Somerset teacher felt like 'trafficker' when trying to host young refugee

  • Published
Related Topics
Deanne Campbell and Anastasiia SandalovaImage source, PA Media
Image caption,
Deanne Campbell (right) welcomed 16-year-old Anastasiia to her home after weeks of difficulty

A teacher has said she was made to feel like she was "trying to legitimise child trafficking" while trying to help a teenager escape the war in Ukraine.

Deanne Campbell, 52, from Somerset, wanted to host 16-year-old Anastasiia, but faced difficulties bringing an unaccompanied minor to the UK.

She said she was trolled online after asking for advice on social media.

Government guidance changed on Wednesday, allowing unaccompanied children into the UK.

Mrs Campbell, who lives in Stocklinch, near Ilminster, first applied to bring Anastasiia to her home in March.

The teenager had fled Kyiv with her mother and two-year-old sister shortly after the Russian invasion of the country, going on to stay on people's sofas in Montenegro.

At the time, unaccompanied minors could not come to the UK under the Homes for Ukraine visa scheme.

Image source, PA Media
Image caption,
Mrs Campbell and her husband were told that under-18s were ineligible for the Homes for Ukraine scheme

"I've been treated like I'm trying to legitimise child trafficking or something," Mrs Campbell, a professional flautist and teacher, said.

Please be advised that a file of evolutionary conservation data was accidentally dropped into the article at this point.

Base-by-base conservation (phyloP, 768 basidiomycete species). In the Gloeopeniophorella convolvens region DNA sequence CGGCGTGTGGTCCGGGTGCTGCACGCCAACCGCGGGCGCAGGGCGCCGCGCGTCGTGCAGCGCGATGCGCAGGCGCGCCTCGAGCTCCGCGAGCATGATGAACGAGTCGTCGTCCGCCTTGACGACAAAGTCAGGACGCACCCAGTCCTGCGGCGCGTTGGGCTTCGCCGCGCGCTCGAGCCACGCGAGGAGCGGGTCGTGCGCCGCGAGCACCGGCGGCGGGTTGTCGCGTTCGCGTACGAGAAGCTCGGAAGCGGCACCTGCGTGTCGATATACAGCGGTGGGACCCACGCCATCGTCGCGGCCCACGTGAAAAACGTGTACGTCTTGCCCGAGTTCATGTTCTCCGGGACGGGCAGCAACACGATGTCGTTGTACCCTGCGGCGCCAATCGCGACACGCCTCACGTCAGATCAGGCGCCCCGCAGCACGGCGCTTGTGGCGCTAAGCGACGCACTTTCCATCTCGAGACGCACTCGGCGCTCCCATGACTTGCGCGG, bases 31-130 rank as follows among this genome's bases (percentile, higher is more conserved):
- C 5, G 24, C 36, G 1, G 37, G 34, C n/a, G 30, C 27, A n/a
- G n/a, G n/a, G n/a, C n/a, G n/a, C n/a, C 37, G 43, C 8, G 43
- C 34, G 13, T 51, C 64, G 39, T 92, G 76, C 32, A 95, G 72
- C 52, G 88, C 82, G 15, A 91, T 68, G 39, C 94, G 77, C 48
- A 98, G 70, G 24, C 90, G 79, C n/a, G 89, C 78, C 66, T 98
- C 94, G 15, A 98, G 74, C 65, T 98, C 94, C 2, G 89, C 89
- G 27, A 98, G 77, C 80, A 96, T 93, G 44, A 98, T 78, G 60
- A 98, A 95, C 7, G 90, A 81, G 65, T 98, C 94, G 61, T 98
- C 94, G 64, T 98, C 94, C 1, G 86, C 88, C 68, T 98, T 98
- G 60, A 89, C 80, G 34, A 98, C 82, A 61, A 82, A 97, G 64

"I've had so many confrontational e-mails back from people, as if I'm doing something dodgy by just trying to help this girl, and I've been trolled on some of the Facebook groups.

"I'm just trying to help someone here."

Somerset County Council said that in April they had always assumed unaccompanied minors would not be eligible, but that it did not have "clear guidance" until a letter from the Department for Levelling Up, Housing and Communities arrived later that month.

A Government spokesperson said at the time: "Due to safeguarding requirements, unaccompanied minors are only eligible under the Homes for Ukraine scheme if they are reuniting with a parent or guardian in the UK."

On 22 May Anastasiia was finally allowed to come to the UK, on the condition that her mother flew over to drop her off.

'Happy now'

The new guidelines mean that others will be able to follow, and those who have already applied and are waiting will be written to by the Home Office this week.

Despite the difficulties faced by Mrs Campbell, she said it has all been worthwhile.

She added that she hoped her story would inspire others wanting to help young Ukrainian refugees persevere.

"I think there are hosts out there that are literally at the end of their tether, and I want to show that not only can you get them over, but they're really happy," Mrs Campbell added.

"I said 'is living here all that you hoped it would be?' and she said 'yes, definitely, and a lot more'."

Follow BBC West on Facebook, Twitter and Instagram. Send your story ideas to: bristol@bbc.co.uk